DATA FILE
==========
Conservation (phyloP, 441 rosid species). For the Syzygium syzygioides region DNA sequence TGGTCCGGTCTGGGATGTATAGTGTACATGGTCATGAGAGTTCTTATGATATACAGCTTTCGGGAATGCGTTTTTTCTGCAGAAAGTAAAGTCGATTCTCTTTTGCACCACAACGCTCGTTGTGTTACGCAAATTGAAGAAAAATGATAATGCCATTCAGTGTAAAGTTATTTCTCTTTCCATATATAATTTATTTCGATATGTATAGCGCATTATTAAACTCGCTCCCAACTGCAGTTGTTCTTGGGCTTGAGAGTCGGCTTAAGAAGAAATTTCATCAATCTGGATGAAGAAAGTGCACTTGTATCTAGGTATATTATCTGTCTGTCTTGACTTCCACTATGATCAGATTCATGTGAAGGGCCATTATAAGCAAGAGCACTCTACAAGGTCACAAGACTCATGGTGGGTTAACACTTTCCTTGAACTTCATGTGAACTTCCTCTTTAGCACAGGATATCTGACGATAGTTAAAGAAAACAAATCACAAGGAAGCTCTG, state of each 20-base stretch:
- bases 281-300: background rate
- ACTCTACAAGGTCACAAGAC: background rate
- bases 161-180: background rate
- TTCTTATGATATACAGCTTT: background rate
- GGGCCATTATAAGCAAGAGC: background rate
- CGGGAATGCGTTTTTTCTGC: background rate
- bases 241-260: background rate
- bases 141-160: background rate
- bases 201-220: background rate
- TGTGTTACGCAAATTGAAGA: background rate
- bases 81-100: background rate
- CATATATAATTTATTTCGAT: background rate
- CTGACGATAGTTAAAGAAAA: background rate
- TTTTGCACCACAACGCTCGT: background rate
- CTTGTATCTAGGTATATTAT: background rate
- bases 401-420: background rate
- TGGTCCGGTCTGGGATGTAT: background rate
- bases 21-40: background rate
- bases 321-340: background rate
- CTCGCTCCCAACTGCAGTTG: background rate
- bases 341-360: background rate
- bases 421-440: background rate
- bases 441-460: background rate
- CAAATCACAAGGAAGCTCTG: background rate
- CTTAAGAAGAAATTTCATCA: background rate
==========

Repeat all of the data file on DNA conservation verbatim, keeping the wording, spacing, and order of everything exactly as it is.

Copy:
Conservation (phyloP, 441 rosid species). For the Syzygium syzygioides region DNA sequence TGGTCCGGTCTGGGATGTATAGTGTACATGGTCATGAGAGTTCTTATGATATACAGCTTTCGGGAATGCGTTTTTTCTGCAGAAAGTAAAGTCGATTCTCTTTTGCACCACAACGCTCGTTGTGTTACGCAAATTGAAGAAAAATGATAATGCCATTCAGTGTAAAGTTATTTCTCTTTCCATATATAATTTATTTCGATATGTATAGCGCATTATTAAACTCGCTCCCAACTGCAGTTGTTCTTGGGCTTGAGAGTCGGCTTAAGAAGAAATTTCATCAATCTGGATGAAGAAAGTGCACTTGTATCTAGGTATATTATCTGTCTGTCTTGACTTCCACTATGATCAGATTCATGTGAAGGGCCATTATAAGCAAGAGCACTCTACAAGGTCACAAGACTCATGGTGGGTTAACACTTTCCTTGAACTTCATGTGAACTTCCTCTTTAGCACAGGATATCTGACGATAGTTAAAGAAAACAAATCACAAGGAAGCTCTG, state of each 20-base stretch:
- bases 281-300: background rate
- ACTCTACAAGGTCACAAGAC: background rate
- bases 161-180: background rate
- TTCTTATGATATACAGCTTT: background rate
- GGGCCATTATAAGCAAGAGC: background rate
- CGGGAATGCGTTTTTTCTGC: background rate
- bases 241-260: background rate
- bases 141-160: background rate
- bases 201-220: background rate
- TGTGTTACGCAAATTGAAGA: background rate
- bases 81-100: background rate
- CATATATAATTTATTTCGAT: background rate
- CTGACGATAGTTAAAGAAAA: background rate
- TTTTGCACCACAACGCTCGT: background rate
- CTTGTATCTAGGTATATTAT: background rate
- bases 401-420: background rate
- TGGTCCGGTCTGGGATGTAT: background rate
- bases 21-40: background rate
- bases 321-340: background rate
- CTCGCTCCCAACTGCAGTTG: background rate
- bases 341-360: background rate
- bases 421-440: background rate
- bases 441-460: background rate
- CAAATCACAAGGAAGCTCTG: background rate
- CTTAAGAAGAAATTTCATCA: background rate